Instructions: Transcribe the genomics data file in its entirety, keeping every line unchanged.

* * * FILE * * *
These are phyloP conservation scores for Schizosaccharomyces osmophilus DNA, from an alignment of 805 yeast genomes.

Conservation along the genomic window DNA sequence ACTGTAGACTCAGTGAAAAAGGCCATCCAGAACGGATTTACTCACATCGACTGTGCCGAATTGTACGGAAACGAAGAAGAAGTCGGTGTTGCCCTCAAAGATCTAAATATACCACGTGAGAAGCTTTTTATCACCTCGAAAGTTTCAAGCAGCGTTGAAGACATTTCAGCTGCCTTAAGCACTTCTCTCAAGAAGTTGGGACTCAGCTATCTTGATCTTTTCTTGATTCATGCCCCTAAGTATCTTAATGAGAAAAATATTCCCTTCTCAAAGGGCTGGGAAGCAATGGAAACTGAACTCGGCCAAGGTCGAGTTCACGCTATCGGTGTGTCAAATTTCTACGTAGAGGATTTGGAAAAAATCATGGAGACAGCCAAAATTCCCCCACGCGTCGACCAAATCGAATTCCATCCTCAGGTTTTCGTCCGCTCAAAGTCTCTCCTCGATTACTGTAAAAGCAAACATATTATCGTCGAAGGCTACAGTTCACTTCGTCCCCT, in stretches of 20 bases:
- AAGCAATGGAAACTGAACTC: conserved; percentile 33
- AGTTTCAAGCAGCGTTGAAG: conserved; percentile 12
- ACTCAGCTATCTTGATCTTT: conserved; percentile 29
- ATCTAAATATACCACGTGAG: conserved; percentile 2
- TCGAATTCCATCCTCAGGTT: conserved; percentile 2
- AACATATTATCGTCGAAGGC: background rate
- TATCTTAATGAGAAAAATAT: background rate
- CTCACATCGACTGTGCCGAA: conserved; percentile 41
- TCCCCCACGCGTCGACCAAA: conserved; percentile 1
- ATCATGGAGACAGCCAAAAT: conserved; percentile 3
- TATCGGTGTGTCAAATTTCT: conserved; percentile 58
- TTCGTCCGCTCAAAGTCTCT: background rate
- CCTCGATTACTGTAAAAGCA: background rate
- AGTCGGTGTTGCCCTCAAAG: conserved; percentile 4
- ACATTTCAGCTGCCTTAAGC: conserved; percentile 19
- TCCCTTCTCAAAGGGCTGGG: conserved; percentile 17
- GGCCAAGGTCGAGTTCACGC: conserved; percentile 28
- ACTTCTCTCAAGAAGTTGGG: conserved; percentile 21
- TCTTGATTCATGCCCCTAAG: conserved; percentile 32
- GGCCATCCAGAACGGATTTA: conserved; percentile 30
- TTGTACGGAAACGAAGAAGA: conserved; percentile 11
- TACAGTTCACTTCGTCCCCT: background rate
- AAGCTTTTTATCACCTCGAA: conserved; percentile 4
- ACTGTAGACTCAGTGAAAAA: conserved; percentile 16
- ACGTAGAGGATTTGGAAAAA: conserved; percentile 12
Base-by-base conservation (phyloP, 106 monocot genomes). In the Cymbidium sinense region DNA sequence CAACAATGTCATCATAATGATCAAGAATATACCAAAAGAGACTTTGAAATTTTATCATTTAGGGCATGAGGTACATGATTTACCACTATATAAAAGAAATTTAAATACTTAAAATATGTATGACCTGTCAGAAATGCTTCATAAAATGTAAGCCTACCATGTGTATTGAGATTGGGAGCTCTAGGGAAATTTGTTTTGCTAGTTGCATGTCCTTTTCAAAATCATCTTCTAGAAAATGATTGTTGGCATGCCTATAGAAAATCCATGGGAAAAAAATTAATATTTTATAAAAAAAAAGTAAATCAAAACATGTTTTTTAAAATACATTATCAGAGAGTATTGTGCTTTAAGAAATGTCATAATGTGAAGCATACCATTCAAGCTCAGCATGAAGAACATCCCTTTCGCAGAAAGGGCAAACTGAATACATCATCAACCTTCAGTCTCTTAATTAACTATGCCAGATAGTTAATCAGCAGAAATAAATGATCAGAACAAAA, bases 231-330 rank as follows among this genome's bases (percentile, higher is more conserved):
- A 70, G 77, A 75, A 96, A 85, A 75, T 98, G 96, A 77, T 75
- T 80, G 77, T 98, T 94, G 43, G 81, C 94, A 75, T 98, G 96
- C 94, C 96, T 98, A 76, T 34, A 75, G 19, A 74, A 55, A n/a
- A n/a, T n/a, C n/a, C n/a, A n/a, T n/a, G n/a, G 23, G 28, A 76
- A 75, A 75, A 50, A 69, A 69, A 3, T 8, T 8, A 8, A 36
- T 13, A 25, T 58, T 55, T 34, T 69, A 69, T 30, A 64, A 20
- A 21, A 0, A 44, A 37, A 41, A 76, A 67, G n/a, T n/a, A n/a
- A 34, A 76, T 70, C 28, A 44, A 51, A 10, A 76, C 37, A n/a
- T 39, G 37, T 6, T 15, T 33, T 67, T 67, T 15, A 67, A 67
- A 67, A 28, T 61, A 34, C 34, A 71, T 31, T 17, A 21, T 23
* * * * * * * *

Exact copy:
These are phyloP conservation scores for Schizosaccharomyces osmophilus DNA, from an alignment of 805 yeast genomes.

Conservation along the genomic window DNA sequence ACTGTAGACTCAGTGAAAAAGGCCATCCAGAACGGATTTACTCACATCGACTGTGCCGAATTGTACGGAAACGAAGAAGAAGTCGGTGTTGCCCTCAAAGATCTAAATATACCACGTGAGAAGCTTTTTATCACCTCGAAAGTTTCAAGCAGCGTTGAAGACATTTCAGCTGCCTTAAGCACTTCTCTCAAGAAGTTGGGACTCAGCTATCTTGATCTTTTCTTGATTCATGCCCCTAAGTATCTTAATGAGAAAAATATTCCCTTCTCAAAGGGCTGGGAAGCAATGGAAACTGAACTCGGCCAAGGTCGAGTTCACGCTATCGGTGTGTCAAATTTCTACGTAGAGGATTTGGAAAAAATCATGGAGACAGCCAAAATTCCCCCACGCGTCGACCAAATCGAATTCCATCCTCAGGTTTTCGTCCGCTCAAAGTCTCTCCTCGATTACTGTAAAAGCAAACATATTATCGTCGAAGGCTACAGTTCACTTCGTCCCCT, in stretches of 20 bases:
- AAGCAATGGAAACTGAACTC: conserved; percentile 33
- AGTTTCAAGCAGCGTTGAAG: conserved; percentile 12
- ACTCAGCTATCTTGATCTTT: conserved; percentile 29
- ATCTAAATATACCACGTGAG: conserved; percentile 2
- TCGAATTCCATCCTCAGGTT: conserved; percentile 2
- AACATATTATCGTCGAAGGC: background rate
- TATCTTAATGAGAAAAATAT: background rate
- CTCACATCGACTGTGCCGAA: conserved; percentile 41
- TCCCCCACGCGTCGACCAAA: conserved; percentile 1
- ATCATGGAGACAGCCAAAAT: conserved; percentile 3
- TATCGGTGTGTCAAATTTCT: conserved; percentile 58
- TTCGTCCGCTCAAAGTCTCT: background rate
- CCTCGATTACTGTAAAAGCA: background rate
- AGTCGGTGTTGCCCTCAAAG: conserved; percentile 4
- ACATTTCAGCTGCCTTAAGC: conserved; percentile 19
- TCCCTTCTCAAAGGGCTGGG: conserved; percentile 17
- GGCCAAGGTCGAGTTCACGC: conserved; percentile 28
- ACTTCTCTCAAGAAGTTGGG: conserved; percentile 21
- TCTTGATTCATGCCCCTAAG: conserved; percentile 32
- GGCCATCCAGAACGGATTTA: conserved; percentile 30
- TTGTACGGAAACGAAGAAGA: conserved; percentile 11
- TACAGTTCACTTCGTCCCCT: background rate
- AAGCTTTTTATCACCTCGAA: conserved; percentile 4
- ACTGTAGACTCAGTGAAAAA: conserved; percentile 16
- ACGTAGAGGATTTGGAAAAA: conserved; percentile 12
Base-by-base conservation (phyloP, 106 monocot genomes). In the Cymbidium sinense region DNA sequence CAACAATGTCATCATAATGATCAAGAATATACCAAAAGAGACTTTGAAATTTTATCATTTAGGGCATGAGGTACATGATTTACCACTATATAAAAGAAATTTAAATACTTAAAATATGTATGACCTGTCAGAAATGCTTCATAAAATGTAAGCCTACCATGTGTATTGAGATTGGGAGCTCTAGGGAAATTTGTTTTGCTAGTTGCATGTCCTTTTCAAAATCATCTTCTAGAAAATGATTGTTGGCATGCCTATAGAAAATCCATGGGAAAAAAATTAATATTTTATAAAAAAAAAGTAAATCAAAACATGTTTTTTAAAATACATTATCAGAGAGTATTGTGCTTTAAGAAATGTCATAATGTGAAGCATACCATTCAAGCTCAGCATGAAGAACATCCCTTTCGCAGAAAGGGCAAACTGAATACATCATCAACCTTCAGTCTCTTAATTAACTATGCCAGATAGTTAATCAGCAGAAATAAATGATCAGAACAAAA, bases 231-330 rank as follows among this genome's bases (percentile, higher is more conserved):
- A 70, G 77, A 75, A 96, A 85, A 75, T 98, G 96, A 77, T 75
- T 80, G 77, T 98, T 94, G 43, G 81, C 94, A 75, T 98, G 96
- C 94, C 96, T 98, A 76, T 34, A 75, G 19, A 74, A 55, A n/a
- A n/a, T n/a, C n/a, C n/a, A n/a, T n/a, G n/a, G 23, G 28, A 76
- A 75, A 75, A 50, A 69, A 69, A 3, T 8, T 8, A 8, A 36
- T 13, A 25, T 58, T 55, T 34, T 69, A 69, T 30, A 64, A 20
- A 21, A 0, A 44, A 37, A 41, A 76, A 67, G n/a, T n/a, A n/a
- A 34, A 76, T 70, C 28, A 44, A 51, A 10, A 76, C 37, A n/a
- T 39, G 37, T 6, T 15, T 33, T 67, T 67, T 15, A 67, A 67
- A 67, A 28, T 61, A 34, C 34, A 71, T 31, T 17, A 21, T 23